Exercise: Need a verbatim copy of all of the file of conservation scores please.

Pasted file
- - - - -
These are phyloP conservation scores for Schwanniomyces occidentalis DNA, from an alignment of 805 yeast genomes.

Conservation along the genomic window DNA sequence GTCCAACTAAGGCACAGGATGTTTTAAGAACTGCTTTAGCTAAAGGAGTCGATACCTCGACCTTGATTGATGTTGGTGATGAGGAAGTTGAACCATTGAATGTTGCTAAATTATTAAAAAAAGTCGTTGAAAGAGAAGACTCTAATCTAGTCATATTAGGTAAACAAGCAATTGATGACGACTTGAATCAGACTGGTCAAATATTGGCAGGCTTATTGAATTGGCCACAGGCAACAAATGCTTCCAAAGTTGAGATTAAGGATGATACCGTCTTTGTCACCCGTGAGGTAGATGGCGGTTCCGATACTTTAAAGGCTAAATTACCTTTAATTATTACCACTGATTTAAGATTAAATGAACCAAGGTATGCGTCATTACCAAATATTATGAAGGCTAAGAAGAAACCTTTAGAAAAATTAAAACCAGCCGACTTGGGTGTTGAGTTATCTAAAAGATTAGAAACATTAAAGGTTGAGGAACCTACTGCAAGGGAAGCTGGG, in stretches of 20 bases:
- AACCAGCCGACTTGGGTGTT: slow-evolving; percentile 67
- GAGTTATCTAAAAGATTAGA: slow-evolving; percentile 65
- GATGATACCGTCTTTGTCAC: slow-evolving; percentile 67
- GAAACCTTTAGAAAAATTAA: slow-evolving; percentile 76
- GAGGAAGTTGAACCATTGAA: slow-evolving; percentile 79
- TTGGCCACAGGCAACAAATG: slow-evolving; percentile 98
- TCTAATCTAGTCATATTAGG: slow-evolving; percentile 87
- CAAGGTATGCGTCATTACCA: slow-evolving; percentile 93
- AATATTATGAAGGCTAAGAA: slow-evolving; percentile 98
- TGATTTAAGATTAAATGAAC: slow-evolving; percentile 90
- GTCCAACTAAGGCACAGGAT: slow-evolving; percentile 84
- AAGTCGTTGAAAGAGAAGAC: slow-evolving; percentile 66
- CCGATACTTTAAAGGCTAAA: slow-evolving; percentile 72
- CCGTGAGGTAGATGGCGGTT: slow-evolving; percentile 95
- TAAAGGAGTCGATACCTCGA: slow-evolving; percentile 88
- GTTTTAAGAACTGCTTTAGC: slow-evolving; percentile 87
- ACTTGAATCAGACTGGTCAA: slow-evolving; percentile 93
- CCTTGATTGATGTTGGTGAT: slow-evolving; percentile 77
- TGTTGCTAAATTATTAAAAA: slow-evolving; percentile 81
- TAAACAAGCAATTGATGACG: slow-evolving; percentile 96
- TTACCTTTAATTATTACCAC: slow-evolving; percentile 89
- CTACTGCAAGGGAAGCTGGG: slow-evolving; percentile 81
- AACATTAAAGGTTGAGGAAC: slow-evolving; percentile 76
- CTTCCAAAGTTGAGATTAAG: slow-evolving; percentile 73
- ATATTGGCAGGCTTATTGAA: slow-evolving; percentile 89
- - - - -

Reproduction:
These are phyloP conservation scores for Schwanniomyces occidentalis DNA, from an alignment of 805 yeast genomes.

Conservation along the genomic window DNA sequence GTCCAACTAAGGCACAGGATGTTTTAAGAACTGCTTTAGCTAAAGGAGTCGATACCTCGACCTTGATTGATGTTGGTGATGAGGAAGTTGAACCATTGAATGTTGCTAAATTATTAAAAAAAGTCGTTGAAAGAGAAGACTCTAATCTAGTCATATTAGGTAAACAAGCAATTGATGACGACTTGAATCAGACTGGTCAAATATTGGCAGGCTTATTGAATTGGCCACAGGCAACAAATGCTTCCAAAGTTGAGATTAAGGATGATACCGTCTTTGTCACCCGTGAGGTAGATGGCGGTTCCGATACTTTAAAGGCTAAATTACCTTTAATTATTACCACTGATTTAAGATTAAATGAACCAAGGTATGCGTCATTACCAAATATTATGAAGGCTAAGAAGAAACCTTTAGAAAAATTAAAACCAGCCGACTTGGGTGTTGAGTTATCTAAAAGATTAGAAACATTAAAGGTTGAGGAACCTACTGCAAGGGAAGCTGGG, in stretches of 20 bases:
- AACCAGCCGACTTGGGTGTT: slow-evolving; percentile 67
- GAGTTATCTAAAAGATTAGA: slow-evolving; percentile 65
- GATGATACCGTCTTTGTCAC: slow-evolving; percentile 67
- GAAACCTTTAGAAAAATTAA: slow-evolving; percentile 76
- GAGGAAGTTGAACCATTGAA: slow-evolving; percentile 79
- TTGGCCACAGGCAACAAATG: slow-evolving; percentile 98
- TCTAATCTAGTCATATTAGG: slow-evolving; percentile 87
- CAAGGTATGCGTCATTACCA: slow-evolving; percentile 93
- AATATTATGAAGGCTAAGAA: slow-evolving; percentile 98
- TGATTTAAGATTAAATGAAC: slow-evolving; percentile 90
- GTCCAACTAAGGCACAGGAT: slow-evolving; percentile 84
- AAGTCGTTGAAAGAGAAGAC: slow-evolving; percentile 66
- CCGATACTTTAAAGGCTAAA: slow-evolving; percentile 72
- CCGTGAGGTAGATGGCGGTT: slow-evolving; percentile 95
- TAAAGGAGTCGATACCTCGA: slow-evolving; percentile 88
- GTTTTAAGAACTGCTTTAGC: slow-evolving; percentile 87
- ACTTGAATCAGACTGGTCAA: slow-evolving; percentile 93
- CCTTGATTGATGTTGGTGAT: slow-evolving; percentile 77
- TGTTGCTAAATTATTAAAAA: slow-evolving; percentile 81
- TAAACAAGCAATTGATGACG: slow-evolving; percentile 96
- TTACCTTTAATTATTACCAC: slow-evolving; percentile 89
- CTACTGCAAGGGAAGCTGGG: slow-evolving; percentile 81
- AACATTAAAGGTTGAGGAAC: slow-evolving; percentile 76
- CTTCCAAAGTTGAGATTAAG: slow-evolving; percentile 73
- ATATTGGCAGGCTTATTGAA: slow-evolving; percentile 89